“The Inexplicable Logic of My Life” by Benjamin Alire Sáenz. I loved “Aristotle and Dante Discover the Secrets of the Universe”, plus he spoke at my school earlier this month and he was magic. Everything he said about writing and its place in the world I just wanted to bottle up and save forever.

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#sol17 Simple pleasures

slice of lifeThere are so many simple pleasures in life. The smell of warm bread, fresh cut grass, or sweet milky baby skin. The taste of good chocolate, good coffee, warm tea.

One of my favorite pleasures is going to the salon for a haircut – particularly, having someone else wash my hair. I don’t know why, exactly, but I immensely enjoy the sensory experience of tilting my head back into the sink, the pressure of the sprayer, the heat of the water, the spicy smell of the Aveda shampoo, and someone else’s fingers massaging my scalp.

Maybe it’s just about the change in perspective, this familiar experience that is so different from my everyday shower. Maybe it’s about the joy of being pampered, even if it’s only for a few minutes. Maybe it doesn’t matter why; isn’t that the point of simple pleasures, after all?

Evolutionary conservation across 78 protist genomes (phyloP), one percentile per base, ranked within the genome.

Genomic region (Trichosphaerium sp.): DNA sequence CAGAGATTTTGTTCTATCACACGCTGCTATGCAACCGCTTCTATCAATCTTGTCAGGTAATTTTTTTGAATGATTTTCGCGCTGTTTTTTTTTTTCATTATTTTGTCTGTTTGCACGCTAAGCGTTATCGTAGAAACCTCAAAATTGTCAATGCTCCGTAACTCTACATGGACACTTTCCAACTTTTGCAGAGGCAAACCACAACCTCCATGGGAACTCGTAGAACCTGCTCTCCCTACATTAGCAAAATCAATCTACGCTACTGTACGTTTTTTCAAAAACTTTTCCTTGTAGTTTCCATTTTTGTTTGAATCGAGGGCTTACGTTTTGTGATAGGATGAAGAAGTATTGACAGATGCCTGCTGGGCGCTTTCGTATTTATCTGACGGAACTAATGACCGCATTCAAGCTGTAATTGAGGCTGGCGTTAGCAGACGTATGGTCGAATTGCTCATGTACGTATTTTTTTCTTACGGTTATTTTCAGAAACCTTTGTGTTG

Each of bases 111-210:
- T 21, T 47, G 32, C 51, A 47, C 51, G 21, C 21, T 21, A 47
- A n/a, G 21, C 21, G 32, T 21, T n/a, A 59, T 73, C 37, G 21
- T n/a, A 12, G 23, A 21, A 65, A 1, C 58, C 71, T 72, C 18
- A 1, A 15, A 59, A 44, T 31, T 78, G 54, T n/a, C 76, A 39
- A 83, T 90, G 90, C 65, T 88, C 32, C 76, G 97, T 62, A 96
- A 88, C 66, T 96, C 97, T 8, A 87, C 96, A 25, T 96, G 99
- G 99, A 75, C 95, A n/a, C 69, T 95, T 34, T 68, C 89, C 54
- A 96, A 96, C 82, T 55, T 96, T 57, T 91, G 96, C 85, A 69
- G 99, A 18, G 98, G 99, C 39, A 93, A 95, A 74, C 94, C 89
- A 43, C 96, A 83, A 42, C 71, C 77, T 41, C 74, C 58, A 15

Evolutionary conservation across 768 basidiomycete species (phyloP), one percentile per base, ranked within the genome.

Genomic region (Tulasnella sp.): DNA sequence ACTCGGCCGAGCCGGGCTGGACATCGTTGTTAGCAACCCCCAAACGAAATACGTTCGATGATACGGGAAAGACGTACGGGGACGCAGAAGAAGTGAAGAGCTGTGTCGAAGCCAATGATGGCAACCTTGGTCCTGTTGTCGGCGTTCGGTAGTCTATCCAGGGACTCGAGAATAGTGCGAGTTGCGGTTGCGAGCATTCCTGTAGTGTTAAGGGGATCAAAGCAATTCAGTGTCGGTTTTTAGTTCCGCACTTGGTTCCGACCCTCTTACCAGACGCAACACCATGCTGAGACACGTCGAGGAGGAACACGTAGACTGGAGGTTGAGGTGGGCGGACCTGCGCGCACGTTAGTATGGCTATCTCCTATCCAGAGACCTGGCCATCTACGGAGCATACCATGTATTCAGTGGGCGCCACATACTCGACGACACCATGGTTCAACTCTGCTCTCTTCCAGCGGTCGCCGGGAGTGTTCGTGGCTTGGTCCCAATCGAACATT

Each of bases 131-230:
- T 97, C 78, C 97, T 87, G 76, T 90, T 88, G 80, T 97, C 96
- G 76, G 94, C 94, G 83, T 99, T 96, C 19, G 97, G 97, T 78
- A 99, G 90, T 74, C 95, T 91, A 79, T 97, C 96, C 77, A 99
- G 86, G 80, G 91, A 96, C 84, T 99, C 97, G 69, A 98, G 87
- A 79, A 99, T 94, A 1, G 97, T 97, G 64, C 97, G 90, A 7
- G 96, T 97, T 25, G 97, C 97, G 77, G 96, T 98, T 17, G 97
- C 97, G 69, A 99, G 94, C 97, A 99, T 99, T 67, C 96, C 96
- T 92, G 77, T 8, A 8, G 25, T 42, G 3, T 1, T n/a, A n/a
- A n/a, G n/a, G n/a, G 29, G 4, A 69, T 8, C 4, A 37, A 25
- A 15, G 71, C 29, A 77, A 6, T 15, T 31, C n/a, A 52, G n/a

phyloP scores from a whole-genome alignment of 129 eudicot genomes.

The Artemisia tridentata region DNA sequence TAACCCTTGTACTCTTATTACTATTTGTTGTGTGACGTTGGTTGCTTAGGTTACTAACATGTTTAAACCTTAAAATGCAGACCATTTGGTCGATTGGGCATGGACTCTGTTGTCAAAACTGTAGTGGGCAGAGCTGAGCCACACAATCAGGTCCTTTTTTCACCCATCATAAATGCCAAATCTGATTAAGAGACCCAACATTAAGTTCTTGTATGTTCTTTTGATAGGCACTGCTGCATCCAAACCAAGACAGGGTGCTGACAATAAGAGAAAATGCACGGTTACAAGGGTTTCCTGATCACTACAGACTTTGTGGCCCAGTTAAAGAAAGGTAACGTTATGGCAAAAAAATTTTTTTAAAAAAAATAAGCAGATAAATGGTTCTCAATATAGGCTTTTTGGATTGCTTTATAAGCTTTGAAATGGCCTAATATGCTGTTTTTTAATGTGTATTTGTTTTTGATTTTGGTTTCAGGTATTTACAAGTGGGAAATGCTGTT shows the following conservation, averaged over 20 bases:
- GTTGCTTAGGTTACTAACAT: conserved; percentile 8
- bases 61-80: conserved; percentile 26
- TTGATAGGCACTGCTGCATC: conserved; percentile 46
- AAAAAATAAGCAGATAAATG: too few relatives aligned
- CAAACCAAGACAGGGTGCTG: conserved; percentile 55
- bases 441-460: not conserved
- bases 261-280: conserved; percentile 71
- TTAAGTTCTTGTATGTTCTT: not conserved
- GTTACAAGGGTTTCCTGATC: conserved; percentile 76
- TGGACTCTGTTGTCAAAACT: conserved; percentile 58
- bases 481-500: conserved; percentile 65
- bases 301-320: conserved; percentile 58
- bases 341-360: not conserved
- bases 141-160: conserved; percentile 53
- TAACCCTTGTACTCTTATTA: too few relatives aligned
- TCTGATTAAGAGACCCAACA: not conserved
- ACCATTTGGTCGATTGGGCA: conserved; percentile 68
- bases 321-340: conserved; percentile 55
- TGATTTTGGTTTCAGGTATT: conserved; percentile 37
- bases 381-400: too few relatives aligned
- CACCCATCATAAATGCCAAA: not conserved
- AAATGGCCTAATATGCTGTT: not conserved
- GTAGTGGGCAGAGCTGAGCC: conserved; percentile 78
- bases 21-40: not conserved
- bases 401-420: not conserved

#sol17 My happy place

When I was pregnant, I decided to take Hypnobirthing classes. I wanted to have a drug-free, natural, calm delivery, but I was terribly, deathly afraid of pain. (Still am.)

During the guided meditation, J would read the script instructing me to go to my happy place. (The language was a lot more effective, I must admit.)  Every time, in both birthing practice and my labor and delivery, this was my happy place:IMG_6452

Floating in the large blue drink of the lake in New Hampshire where J and I grew up. And, like happiness, it’s temporary, impermanent, perfect and cyclical.

On days like today, a horrid March afternoon that was blustery and cold, I cannot wait until the height of summer, until we are back in the fresh liquid silk of the lake. We take off our sandals on the beach, the hot sand grainy beneath our feet, and wade into the water, tenderly stepping over the rocky floor, the water rising higher and higher up our legs.

Then the moment of choice: the water laps at our knees, our hips, our bellies. To dive in, or not?

The cold water shocks our hot skin, almost burns for a moment, but this feeling quickly gives way to refreshment. Our bodies buoyed in the water, suspended in time like the center of a marble. Blue above, blue below. This is summer at the lake. This is my happy place.